|Description:||Magnified 500X, this scanning electron microscopic (SEM) image revealed some of the microcrystalline ultrastructure exhibited by a piece of raw chrysotile, or white asbestos, which had been excavated from the Lowell Asbestos Mine on Belvidere Mountain, Vermont.|
Note the elongated crystalline structure, and how the fibrils are arranged in both bundles, and as singular serpentine units. See PHIL 11034 through PHIL 11066, for additional photomicrographic views of this material.
Though chrysotile asbestos is the predominant commercial form of asbestos, asbestos is the name given to a group of six different fibrous minerals including chrysotile, amosite, crocidolite, and the fibrous varieties of tremolite, actinolite, and anthophyllite, with all occurring naturally in the environment. Note that the fibers are configured in both lamellated and teased patterns, which illustrates the long, flexible nature of this mineral’s fibers.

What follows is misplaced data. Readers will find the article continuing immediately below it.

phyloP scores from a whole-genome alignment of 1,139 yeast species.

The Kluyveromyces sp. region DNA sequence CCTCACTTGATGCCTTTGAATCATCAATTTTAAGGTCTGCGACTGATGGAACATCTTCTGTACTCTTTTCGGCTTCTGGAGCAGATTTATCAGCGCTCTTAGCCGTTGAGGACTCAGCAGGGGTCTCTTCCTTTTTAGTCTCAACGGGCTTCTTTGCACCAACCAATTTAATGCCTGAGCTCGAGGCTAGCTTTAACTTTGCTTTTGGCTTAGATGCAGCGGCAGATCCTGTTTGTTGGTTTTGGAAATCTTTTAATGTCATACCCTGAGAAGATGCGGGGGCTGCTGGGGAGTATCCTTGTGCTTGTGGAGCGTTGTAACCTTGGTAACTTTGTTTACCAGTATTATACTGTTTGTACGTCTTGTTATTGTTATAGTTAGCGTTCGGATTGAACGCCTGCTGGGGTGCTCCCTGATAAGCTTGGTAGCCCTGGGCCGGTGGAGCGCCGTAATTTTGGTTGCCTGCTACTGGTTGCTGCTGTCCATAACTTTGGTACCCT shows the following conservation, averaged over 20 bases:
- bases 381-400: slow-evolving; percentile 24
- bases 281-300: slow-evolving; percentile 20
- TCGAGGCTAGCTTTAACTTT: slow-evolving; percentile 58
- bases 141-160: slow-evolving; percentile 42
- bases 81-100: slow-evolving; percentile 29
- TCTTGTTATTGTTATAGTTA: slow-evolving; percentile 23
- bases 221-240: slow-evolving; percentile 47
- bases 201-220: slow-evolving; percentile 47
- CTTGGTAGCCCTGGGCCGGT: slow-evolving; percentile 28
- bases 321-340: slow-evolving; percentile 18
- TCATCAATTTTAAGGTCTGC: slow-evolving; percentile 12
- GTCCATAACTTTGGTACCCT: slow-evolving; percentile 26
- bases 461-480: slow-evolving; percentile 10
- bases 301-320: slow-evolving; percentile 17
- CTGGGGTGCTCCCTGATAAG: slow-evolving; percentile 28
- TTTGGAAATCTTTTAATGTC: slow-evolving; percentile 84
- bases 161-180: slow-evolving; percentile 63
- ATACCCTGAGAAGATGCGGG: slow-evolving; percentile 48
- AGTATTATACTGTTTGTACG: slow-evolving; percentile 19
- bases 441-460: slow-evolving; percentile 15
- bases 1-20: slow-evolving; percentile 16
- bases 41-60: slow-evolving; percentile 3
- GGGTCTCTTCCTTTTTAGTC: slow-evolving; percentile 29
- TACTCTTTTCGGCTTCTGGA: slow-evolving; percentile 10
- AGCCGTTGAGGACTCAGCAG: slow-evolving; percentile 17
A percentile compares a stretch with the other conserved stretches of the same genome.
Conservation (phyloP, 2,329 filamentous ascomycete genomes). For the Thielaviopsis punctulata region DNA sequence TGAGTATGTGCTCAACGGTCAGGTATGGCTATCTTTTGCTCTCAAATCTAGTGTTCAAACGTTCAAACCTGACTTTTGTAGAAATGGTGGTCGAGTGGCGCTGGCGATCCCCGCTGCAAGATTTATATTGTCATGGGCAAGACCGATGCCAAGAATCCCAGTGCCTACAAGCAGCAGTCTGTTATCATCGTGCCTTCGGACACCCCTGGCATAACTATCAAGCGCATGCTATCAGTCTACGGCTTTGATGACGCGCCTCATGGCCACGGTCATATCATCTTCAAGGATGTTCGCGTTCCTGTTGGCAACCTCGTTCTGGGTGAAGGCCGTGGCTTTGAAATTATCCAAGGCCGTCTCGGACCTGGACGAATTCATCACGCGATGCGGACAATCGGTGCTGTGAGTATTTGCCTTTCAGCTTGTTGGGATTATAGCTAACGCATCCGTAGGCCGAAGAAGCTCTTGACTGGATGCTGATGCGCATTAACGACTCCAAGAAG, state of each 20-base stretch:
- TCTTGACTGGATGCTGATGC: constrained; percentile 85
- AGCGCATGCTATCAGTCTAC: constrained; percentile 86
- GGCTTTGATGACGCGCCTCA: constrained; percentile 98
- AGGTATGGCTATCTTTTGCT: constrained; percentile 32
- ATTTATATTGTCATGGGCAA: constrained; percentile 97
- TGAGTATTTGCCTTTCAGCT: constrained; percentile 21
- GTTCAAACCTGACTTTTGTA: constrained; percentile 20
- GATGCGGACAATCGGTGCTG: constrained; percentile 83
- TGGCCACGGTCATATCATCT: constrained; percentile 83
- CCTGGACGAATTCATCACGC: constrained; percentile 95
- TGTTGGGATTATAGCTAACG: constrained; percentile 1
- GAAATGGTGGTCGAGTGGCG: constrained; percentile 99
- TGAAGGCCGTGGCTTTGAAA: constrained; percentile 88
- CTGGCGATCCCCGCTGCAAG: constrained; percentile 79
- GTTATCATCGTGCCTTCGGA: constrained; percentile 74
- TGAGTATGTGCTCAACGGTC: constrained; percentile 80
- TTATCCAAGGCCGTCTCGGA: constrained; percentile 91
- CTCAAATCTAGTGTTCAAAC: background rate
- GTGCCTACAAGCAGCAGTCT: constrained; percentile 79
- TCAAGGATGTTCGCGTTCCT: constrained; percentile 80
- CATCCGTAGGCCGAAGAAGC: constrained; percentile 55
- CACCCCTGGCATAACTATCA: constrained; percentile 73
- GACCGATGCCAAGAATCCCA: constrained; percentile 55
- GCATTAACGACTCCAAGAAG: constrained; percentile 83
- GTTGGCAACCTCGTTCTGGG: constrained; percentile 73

Workers who repeatedly breathe in asbestos fibers with lengths greater than or equal to 5µm may develop a slow buildup of scar-like tissue in the lung, and in the membrane that surrounds the lungs. This scar-like tissue does not expand and contract like normal lung tissue and so breathing becomes difficult. Blood flow to the lung may also be decreased, and this causes the heart to enlarge. This disease is called asbestosis. People with asbestosis have shortness of breath, often accompanied by a cough. This is a serious disease and can eventually lead to disability, or death in people exposed to high amounts of asbestos over a long period. However, asbestosis is not usually of concern to people exposed to low levels of asbestos. Changes in the membrane surrounding the lung, called pleural plaques, are quite common in people occupationally exposed to asbestos, and are sometimes found in people living in areas with high environmental levels of asbestos.